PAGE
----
Culture and heritage


Mrs Gullick and her daughters c1909

William Applegate Gullick's obituary mentioned the following:

"...Other hobbies outside literature were photography, especially colour photography, in which he conducted many experiment..." (SMH, 20/4/1922: 12)

This photograph is attributed to Gullick, and shows his wife Mary Gullick (in white) with three of their daughters: Zoe Gullick (in red), Marjorie Gullick (in blue) and Chloe Gullick (in Green), possibly in the garden of their home 'Altoncourt', in Marion or Arnold Street, Killara, c1909. Zoe Gullick appears to have acted as her father's laboratory assistant in his colour photography experiments. Gullick was a keen amateur photographer, and was one of the first to experiment with autochrome plates (Davies, 2004). Autochrome plates were an early color photography process patented in 1903 by the Lumière brothers in France, and marketed from 1907.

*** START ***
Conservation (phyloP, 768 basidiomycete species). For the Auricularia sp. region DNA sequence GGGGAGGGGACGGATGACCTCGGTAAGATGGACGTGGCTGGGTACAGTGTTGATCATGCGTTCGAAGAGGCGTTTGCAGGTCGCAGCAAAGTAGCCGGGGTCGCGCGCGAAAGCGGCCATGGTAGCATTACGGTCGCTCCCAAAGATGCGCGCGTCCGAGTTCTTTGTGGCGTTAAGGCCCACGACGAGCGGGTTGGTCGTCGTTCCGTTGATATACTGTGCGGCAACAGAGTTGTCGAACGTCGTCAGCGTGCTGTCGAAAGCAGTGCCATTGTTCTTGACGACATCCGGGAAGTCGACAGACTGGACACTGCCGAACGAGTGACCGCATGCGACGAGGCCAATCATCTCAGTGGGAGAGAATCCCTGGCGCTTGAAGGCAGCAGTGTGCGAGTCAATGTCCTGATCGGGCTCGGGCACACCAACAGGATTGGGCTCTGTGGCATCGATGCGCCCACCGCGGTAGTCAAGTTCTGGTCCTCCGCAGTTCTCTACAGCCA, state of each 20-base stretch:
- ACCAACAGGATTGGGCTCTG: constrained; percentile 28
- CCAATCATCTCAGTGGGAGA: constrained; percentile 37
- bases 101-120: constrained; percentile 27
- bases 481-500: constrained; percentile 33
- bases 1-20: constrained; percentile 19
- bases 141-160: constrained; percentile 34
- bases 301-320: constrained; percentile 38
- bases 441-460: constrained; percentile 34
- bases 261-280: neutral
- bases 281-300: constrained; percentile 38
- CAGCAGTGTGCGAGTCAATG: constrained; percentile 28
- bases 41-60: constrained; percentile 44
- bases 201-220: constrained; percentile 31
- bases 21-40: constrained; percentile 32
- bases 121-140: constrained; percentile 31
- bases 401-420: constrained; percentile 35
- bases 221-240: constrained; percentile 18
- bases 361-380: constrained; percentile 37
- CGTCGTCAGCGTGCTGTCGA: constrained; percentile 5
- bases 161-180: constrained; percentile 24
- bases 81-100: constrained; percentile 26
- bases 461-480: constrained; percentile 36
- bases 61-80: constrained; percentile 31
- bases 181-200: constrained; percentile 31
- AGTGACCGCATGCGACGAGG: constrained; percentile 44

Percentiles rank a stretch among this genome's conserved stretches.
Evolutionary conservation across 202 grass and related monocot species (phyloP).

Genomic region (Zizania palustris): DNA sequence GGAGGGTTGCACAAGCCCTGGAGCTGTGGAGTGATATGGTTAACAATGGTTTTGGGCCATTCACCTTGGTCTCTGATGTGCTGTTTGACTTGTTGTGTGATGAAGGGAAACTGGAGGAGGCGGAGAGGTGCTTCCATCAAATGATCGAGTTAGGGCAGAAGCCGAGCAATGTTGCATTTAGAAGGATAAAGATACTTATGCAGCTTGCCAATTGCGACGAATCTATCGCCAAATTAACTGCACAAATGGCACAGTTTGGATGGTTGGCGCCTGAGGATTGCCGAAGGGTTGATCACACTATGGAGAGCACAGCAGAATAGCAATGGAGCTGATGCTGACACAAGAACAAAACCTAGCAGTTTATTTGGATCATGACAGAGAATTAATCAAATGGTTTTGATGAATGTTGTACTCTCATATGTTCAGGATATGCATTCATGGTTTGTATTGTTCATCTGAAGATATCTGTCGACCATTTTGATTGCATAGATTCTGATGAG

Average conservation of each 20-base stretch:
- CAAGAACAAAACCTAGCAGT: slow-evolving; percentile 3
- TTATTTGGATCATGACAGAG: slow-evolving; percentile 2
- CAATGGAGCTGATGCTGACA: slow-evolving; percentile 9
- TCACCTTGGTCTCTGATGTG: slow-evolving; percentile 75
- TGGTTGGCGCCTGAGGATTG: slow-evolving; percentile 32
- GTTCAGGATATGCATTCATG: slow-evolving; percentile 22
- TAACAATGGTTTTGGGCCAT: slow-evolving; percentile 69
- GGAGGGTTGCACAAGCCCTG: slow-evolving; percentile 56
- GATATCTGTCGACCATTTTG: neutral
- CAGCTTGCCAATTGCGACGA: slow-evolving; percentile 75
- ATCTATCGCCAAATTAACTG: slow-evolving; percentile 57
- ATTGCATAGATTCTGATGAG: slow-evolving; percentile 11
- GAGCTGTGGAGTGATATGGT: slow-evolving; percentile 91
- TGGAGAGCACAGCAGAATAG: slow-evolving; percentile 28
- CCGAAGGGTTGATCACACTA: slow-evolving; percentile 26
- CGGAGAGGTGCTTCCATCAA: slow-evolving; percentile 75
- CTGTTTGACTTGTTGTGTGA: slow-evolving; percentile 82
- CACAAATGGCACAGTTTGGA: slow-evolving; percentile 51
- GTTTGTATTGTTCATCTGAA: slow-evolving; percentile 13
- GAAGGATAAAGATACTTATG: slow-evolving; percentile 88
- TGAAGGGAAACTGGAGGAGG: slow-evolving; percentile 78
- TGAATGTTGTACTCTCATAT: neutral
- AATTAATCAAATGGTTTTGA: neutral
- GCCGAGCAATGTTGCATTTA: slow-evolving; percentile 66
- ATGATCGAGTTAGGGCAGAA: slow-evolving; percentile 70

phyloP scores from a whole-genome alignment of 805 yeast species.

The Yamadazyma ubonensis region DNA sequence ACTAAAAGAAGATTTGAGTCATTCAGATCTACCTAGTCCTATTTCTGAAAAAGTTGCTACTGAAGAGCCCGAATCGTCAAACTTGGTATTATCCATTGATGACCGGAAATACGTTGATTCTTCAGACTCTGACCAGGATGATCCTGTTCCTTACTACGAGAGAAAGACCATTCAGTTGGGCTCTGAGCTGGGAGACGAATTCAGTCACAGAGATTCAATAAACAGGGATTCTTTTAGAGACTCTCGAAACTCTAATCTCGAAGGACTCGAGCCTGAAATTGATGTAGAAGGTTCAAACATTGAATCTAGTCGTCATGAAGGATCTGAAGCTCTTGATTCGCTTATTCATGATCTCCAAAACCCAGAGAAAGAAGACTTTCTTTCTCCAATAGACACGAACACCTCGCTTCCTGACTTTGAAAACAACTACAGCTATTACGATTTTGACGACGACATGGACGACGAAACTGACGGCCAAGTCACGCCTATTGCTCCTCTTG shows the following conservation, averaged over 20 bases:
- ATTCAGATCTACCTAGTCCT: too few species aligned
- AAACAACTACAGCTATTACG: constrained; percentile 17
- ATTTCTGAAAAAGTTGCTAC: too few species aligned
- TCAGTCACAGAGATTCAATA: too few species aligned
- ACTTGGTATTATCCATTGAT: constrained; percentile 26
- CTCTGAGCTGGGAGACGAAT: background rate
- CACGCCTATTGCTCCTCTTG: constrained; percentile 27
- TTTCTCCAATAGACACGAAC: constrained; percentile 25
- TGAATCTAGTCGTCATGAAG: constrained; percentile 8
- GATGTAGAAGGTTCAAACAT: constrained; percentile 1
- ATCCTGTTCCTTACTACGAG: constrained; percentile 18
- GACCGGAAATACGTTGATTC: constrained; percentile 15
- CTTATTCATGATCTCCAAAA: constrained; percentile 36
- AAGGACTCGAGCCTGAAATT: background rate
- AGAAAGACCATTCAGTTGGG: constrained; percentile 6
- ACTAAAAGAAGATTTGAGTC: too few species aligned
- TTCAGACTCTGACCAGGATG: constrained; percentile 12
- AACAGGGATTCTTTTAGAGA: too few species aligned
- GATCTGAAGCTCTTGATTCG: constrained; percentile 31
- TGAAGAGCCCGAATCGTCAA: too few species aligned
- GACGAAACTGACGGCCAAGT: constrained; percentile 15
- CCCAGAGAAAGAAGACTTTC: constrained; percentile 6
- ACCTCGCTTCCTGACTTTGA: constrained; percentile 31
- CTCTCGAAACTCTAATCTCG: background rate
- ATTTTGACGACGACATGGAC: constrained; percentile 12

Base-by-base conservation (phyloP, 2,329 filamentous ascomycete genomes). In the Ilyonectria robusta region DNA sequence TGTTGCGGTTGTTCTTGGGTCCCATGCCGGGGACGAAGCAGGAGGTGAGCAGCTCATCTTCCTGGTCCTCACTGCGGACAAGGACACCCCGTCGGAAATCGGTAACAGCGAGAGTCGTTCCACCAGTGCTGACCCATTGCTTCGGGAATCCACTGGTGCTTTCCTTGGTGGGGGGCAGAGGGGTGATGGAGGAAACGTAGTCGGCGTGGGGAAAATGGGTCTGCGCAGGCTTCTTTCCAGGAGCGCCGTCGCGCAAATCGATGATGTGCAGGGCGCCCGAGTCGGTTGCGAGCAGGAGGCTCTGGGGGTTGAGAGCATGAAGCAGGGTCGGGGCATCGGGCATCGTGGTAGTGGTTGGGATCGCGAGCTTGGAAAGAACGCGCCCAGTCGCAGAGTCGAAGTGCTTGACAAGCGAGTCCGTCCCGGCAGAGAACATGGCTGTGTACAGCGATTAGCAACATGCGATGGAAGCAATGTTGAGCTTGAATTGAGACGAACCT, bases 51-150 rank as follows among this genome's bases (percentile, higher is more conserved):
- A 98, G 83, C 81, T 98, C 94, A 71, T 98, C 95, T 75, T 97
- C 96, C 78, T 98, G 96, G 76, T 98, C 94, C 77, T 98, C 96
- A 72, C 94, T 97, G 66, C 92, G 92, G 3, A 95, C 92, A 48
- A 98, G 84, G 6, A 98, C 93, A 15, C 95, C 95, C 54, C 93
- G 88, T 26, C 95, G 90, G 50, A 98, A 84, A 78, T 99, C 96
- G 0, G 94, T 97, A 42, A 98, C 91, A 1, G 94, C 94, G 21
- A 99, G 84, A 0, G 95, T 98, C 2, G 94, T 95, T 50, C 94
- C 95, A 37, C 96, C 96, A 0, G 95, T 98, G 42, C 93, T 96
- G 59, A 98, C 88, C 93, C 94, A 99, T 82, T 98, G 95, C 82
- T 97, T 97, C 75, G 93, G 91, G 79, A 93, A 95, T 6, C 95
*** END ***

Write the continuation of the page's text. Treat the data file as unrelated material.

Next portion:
The colours of the women's dresses were probably deliberately chosen to experiment with the autochrome plate colouring techniques, which used a mix of potato starch grains dyed orange, green and blue as color filters. It is also notable that red, blue and green were the standard colours used for the three lowest denomination postage stamps in all postal administrations associated with the Universal Postal Union (including NSW, then Australia from 1907).

Some questions to research:

  1. Can this photograph tell us something about the personal life of William Applegate Gullick and its influence on his work as Government Printer and Inspector of Stamps?
  2. What are some of the impacts of colour printing and photography in the 20th century on the use and display of official symbols and emblems?

Image Source: State Library of NSW, Digital a8770001 State Library of NSW, Picman

Page last updated: 01 September 2012